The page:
Western Ecological Research Center (WERC)

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The Western Ecological Research Center (WERC) is a USGS Ecosystems Mission Area operation serving primarily California and Nevada. WERC scientists work closely with Federal, State, academic, and other collaborators to address a diverse array of high-profile topics. Topics include research on effects of wildfire, sea level rise, drought, energy development and more on federal Trust species.

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Date published: August 6, 2018

Invasive Crayfish Increase Number of Mosquitoes in Southern California Mountains

A new study published in Conservation Biology ties the presence of invasive crayfish to higher numbers of mosquito larvae within the Santa Monica Mountains, CA. The area is only about an hour away from the heart of Los Angeles, and is home to diverse wildlife, which already face threats...

Date published: July 13, 2018

Reducing Mercury Loads in The Cosumnes River

The Cosumnes River watershed has seasonal, non-point source hotspots for total mercury and methylmercury production, which discharge to the Sacramento-San Joaquin River Delta in north-central California. To reduce mercury loads to the Delta, researchers created open-water deep cells at the downstream end of wetlands.

Date published: July 3, 2018

At This Military Base, A Haven for the Endangered Least Bell’s Vireo

SOUTHERN CALIFORNIA – It may not be the most intuitive place for an endangered species to recover, but the staff of the U.S. Marine Corps Base Camp Pendleton have worked hard to protect habitat for the least Bell’s vireo (Vireo bellii pusillus).

Publications

Year Published: 2018

Sea‐level rise, habitat loss, and potential extirpation of a salt marsh specialist bird in urbanized landscapes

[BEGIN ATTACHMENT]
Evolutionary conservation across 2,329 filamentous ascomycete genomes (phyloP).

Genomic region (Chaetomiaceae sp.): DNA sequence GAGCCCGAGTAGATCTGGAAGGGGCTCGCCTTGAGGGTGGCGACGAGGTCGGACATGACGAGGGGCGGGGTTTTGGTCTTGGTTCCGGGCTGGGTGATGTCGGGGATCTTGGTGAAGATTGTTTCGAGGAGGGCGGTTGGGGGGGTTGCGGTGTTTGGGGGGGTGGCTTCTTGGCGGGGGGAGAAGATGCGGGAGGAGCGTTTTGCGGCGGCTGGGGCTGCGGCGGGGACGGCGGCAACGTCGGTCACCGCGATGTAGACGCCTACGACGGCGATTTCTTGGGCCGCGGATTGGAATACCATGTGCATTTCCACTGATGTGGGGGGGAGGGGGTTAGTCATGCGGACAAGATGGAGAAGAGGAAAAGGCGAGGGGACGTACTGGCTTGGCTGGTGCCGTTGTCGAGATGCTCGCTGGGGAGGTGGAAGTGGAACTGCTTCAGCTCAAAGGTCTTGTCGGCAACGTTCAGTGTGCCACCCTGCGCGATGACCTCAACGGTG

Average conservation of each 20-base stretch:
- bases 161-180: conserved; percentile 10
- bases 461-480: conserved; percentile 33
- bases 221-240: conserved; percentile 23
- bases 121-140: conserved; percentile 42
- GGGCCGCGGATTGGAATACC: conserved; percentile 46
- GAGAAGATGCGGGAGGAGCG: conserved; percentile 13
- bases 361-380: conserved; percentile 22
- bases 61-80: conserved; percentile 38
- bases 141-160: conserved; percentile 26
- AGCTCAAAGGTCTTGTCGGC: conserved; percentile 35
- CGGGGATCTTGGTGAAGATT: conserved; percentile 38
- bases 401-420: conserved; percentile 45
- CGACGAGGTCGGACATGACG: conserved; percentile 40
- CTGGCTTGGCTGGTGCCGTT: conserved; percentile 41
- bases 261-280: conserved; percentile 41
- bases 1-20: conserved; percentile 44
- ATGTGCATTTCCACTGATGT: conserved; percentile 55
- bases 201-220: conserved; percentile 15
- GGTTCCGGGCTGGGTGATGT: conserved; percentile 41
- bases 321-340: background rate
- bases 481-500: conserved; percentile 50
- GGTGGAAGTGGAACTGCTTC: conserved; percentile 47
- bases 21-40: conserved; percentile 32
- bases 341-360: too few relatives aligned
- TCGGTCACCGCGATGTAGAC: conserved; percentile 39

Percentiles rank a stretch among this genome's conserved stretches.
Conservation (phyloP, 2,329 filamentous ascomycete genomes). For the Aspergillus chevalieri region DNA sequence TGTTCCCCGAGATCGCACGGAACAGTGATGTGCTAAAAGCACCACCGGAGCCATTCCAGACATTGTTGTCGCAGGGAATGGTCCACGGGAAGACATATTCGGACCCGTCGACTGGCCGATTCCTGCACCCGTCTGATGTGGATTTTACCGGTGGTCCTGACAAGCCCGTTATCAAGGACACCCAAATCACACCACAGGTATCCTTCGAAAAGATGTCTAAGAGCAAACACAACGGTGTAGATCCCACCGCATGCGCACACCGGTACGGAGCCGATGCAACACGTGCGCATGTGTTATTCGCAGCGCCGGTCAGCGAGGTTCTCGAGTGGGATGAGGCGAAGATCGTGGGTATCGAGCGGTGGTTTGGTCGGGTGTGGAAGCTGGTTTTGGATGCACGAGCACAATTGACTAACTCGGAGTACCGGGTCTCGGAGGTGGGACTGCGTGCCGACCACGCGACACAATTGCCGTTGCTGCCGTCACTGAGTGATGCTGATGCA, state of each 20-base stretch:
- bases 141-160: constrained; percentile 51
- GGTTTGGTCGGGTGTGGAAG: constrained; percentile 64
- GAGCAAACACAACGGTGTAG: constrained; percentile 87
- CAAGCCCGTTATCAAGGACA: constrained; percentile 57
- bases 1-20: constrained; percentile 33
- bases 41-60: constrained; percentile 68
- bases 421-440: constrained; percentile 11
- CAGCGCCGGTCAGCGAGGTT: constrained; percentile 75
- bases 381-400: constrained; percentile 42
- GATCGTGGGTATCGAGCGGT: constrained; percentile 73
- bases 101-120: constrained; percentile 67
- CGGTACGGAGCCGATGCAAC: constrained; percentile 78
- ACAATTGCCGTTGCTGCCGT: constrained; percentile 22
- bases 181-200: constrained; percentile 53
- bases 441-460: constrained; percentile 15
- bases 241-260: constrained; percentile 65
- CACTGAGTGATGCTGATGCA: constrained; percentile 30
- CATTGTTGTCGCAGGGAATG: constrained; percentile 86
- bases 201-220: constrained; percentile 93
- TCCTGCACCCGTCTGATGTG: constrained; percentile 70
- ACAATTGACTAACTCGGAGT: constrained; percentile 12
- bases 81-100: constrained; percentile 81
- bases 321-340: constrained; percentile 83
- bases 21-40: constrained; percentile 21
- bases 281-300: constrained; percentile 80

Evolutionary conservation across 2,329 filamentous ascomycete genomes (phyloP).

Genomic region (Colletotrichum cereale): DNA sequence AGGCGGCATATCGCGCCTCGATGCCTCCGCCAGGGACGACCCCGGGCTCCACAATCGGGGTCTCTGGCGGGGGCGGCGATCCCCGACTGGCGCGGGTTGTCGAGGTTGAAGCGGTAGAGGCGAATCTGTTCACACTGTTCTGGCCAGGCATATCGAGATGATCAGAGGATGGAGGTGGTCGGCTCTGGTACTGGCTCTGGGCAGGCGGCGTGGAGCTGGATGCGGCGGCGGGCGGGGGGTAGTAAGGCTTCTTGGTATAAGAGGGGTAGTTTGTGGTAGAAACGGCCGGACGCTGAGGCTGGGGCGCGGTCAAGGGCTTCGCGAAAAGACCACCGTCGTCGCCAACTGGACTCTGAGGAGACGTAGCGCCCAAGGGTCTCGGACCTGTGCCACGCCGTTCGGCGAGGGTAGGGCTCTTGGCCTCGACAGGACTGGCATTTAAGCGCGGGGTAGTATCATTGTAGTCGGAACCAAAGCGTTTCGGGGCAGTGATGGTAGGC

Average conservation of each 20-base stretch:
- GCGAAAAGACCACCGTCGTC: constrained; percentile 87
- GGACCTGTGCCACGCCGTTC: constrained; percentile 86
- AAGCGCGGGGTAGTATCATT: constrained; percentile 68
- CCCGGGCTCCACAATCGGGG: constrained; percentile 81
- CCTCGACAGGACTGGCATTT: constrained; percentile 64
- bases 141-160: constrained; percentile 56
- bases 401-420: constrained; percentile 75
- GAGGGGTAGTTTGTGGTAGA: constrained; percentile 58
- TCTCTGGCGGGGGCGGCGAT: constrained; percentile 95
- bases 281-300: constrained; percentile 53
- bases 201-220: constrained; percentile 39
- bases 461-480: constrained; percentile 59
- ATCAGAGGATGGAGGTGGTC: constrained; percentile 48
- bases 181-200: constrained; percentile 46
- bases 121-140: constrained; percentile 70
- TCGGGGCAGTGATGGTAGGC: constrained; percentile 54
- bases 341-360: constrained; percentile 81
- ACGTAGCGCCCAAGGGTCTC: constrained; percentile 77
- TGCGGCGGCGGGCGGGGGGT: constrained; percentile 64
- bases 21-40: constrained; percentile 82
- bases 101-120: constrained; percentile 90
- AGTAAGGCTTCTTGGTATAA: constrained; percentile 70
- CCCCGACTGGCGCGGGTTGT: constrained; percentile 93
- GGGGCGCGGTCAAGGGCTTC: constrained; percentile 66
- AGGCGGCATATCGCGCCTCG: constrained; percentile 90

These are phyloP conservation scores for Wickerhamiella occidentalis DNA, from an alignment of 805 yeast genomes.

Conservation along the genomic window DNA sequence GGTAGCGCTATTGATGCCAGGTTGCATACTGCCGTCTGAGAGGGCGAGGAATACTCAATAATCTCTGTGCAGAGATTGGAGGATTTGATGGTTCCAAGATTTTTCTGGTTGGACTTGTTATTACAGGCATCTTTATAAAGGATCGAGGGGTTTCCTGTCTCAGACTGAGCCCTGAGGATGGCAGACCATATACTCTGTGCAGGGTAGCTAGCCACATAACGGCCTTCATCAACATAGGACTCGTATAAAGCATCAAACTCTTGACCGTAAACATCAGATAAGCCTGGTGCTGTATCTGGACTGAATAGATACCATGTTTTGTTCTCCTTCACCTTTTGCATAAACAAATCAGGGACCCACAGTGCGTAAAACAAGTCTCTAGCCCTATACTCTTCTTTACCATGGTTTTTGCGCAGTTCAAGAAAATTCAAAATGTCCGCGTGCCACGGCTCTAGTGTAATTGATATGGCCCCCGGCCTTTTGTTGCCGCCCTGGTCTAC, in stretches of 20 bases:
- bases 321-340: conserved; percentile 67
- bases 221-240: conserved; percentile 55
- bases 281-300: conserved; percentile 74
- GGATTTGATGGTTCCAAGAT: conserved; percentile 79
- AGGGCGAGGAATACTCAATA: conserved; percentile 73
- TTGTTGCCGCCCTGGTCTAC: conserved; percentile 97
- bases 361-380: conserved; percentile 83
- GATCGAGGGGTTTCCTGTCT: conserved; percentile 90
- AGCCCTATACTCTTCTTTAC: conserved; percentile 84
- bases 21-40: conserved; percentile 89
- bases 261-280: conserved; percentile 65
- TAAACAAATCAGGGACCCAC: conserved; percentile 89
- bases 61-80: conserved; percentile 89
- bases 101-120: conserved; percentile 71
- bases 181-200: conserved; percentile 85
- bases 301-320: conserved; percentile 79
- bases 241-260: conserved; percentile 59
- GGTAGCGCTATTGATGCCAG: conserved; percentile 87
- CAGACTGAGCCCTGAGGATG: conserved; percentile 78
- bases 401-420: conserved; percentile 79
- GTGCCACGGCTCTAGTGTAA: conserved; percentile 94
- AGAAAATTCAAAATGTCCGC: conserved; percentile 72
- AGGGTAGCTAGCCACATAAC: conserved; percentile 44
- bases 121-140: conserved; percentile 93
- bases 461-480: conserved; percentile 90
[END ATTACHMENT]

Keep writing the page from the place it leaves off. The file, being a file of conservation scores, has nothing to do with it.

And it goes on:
Sea‐level rise (SLR) impacts on intertidal habitat depend on coastal topology, accretion, and constraints from surrounding development. Such habitat changes might affect species like Belding's savannah sparrows (Passerculus sandwichensis beldingi; BSSP), which live in high‐elevation salt marsh in the Southern California Bight. To predict how BSSP...

Rosencranz, Jordan; Thorne, Karen M.; Buffington, Kevin J.; Takekawa, John Y.; Hechinger, Ryan F.; Stewart, Tara E.; Ambrose, Richard F.; MacDonald, Glen M.; Holmgren, Mark A.; Crooks, Jeff A.; Patton, Robert T.; Lafferty, Kevin D.
Rosencranz JA, Thorne KM, Buffington KJ, et al. Sea-level rise, habitat loss, and potential extirpation of a salt marsh specialist bird in urbanized landscapes.Ecol Evol. 2018;00:1–11. https://doi.org/10.1002/ece3.4196

Year Published: 2018

Selective occupancy of a persistent yet variable coastal river plume by two seabird species

Advances in telemetry and modeling of physical processes expand opportunities to assess relationships between marine predators and their dynamic habitat. The Columbia River plume (CRP) attracts sooty shearwaters Ardenna grisea and common murres Uria aalge, but how seabirds respond to variability in plume waters is unknown. We...

Phillips, Elizabeth M.; Horne, John K.; Adams, Josh; Zamon, Jeannette E.
Phillips EM, Horne JK, Adams J, Zamon JE (2018) Selective occupancy of a persistent yet variable coastal river plume by two seabird species. Mar Ecol Prog Ser 594:245-261. https://doi.org/10.3354/meps12534

Year Published: 2018

Broad‐scale occurrence of a subsidized avian predator: reducing impacts of ravens on sage‐grouse and other sensitive prey

Expanding human enterprise across remote environments impacts numerous wildlife species. Anthropogenic resources provide subsidies for generalist predators that can lead to cascading effects on prey species at lower trophic levels. A fundamental challenge for applied ecologists is to disentangle natural and anthropogenic influences on species...

O'Neil, Shawn T.; Coates, Peter S.; Brussee, Brianne E.; Jackson, Pat J.; Howe, Kristy B.; Moser, Ann M.; Foster, Lee J.; Delehanty, David J.
O'Neil, S. T., Coates, P. S., Brussee, B. E., Jackson, P. J., Howe, K. B., Moser, A. M., Foster, L. J. and Delehanty, D. J. (2018), Broad‐scale occurrence of a subsidized avian predator: reducing impacts of ravens on sage‐grouse and other sensitive prey. J Appl Ecol. Accepted Author Manuscript. . doi:10.1111/1365-2664.13249